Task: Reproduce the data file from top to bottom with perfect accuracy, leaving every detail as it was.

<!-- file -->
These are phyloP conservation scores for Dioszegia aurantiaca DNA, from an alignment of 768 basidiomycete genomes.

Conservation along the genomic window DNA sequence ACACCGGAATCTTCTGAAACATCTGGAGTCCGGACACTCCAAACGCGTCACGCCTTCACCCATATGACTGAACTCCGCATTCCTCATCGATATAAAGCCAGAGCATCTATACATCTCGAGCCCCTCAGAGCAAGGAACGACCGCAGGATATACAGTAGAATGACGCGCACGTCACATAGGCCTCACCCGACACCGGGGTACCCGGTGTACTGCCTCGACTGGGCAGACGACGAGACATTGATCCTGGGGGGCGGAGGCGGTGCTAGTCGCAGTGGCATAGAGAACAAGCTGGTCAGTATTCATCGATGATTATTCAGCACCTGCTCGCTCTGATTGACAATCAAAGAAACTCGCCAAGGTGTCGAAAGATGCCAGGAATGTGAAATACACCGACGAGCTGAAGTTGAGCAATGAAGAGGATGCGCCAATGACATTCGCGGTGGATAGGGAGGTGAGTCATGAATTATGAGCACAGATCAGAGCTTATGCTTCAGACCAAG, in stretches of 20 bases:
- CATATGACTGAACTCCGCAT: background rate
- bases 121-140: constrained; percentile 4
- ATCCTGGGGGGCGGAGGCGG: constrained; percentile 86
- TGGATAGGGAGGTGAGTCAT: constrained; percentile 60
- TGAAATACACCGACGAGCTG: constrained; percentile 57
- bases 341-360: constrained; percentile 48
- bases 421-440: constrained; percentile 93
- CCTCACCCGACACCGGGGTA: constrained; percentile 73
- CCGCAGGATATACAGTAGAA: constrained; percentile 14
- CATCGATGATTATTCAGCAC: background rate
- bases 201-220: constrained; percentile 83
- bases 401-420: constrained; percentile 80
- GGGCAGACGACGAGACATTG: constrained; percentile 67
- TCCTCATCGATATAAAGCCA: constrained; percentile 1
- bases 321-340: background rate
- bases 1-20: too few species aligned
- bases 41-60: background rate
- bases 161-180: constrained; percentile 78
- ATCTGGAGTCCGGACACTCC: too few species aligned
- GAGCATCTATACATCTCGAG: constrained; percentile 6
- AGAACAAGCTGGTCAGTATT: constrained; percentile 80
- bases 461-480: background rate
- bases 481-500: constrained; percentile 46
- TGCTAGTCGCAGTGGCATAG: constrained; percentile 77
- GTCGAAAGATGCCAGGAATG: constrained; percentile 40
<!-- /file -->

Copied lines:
These are phyloP conservation scores for Dioszegia aurantiaca DNA, from an alignment of 768 basidiomycete genomes.

Conservation along the genomic window DNA sequence ACACCGGAATCTTCTGAAACATCTGGAGTCCGGACACTCCAAACGCGTCACGCCTTCACCCATATGACTGAACTCCGCATTCCTCATCGATATAAAGCCAGAGCATCTATACATCTCGAGCCCCTCAGAGCAAGGAACGACCGCAGGATATACAGTAGAATGACGCGCACGTCACATAGGCCTCACCCGACACCGGGGTACCCGGTGTACTGCCTCGACTGGGCAGACGACGAGACATTGATCCTGGGGGGCGGAGGCGGTGCTAGTCGCAGTGGCATAGAGAACAAGCTGGTCAGTATTCATCGATGATTATTCAGCACCTGCTCGCTCTGATTGACAATCAAAGAAACTCGCCAAGGTGTCGAAAGATGCCAGGAATGTGAAATACACCGACGAGCTGAAGTTGAGCAATGAAGAGGATGCGCCAATGACATTCGCGGTGGATAGGGAGGTGAGTCATGAATTATGAGCACAGATCAGAGCTTATGCTTCAGACCAAG, in stretches of 20 bases:
- CATATGACTGAACTCCGCAT: background rate
- bases 121-140: constrained; percentile 4
- ATCCTGGGGGGCGGAGGCGG: constrained; percentile 86
- TGGATAGGGAGGTGAGTCAT: constrained; percentile 60
- TGAAATACACCGACGAGCTG: constrained; percentile 57
- bases 341-360: constrained; percentile 48
- bases 421-440: constrained; percentile 93
- CCTCACCCGACACCGGGGTA: constrained; percentile 73
- CCGCAGGATATACAGTAGAA: constrained; percentile 14
- CATCGATGATTATTCAGCAC: background rate
- bases 201-220: constrained; percentile 83
- bases 401-420: constrained; percentile 80
- GGGCAGACGACGAGACATTG: constrained; percentile 67
- TCCTCATCGATATAAAGCCA: constrained; percentile 1
- bases 321-340: background rate
- bases 1-20: too few species aligned
- bases 41-60: background rate
- bases 161-180: constrained; percentile 78
- ATCTGGAGTCCGGACACTCC: too few species aligned
- GAGCATCTATACATCTCGAG: constrained; percentile 6
- AGAACAAGCTGGTCAGTATT: constrained; percentile 80
- bases 461-480: background rate
- bases 481-500: constrained; percentile 46
- TGCTAGTCGCAGTGGCATAG: constrained; percentile 77
- GTCGAAAGATGCCAGGAATG: constrained; percentile 40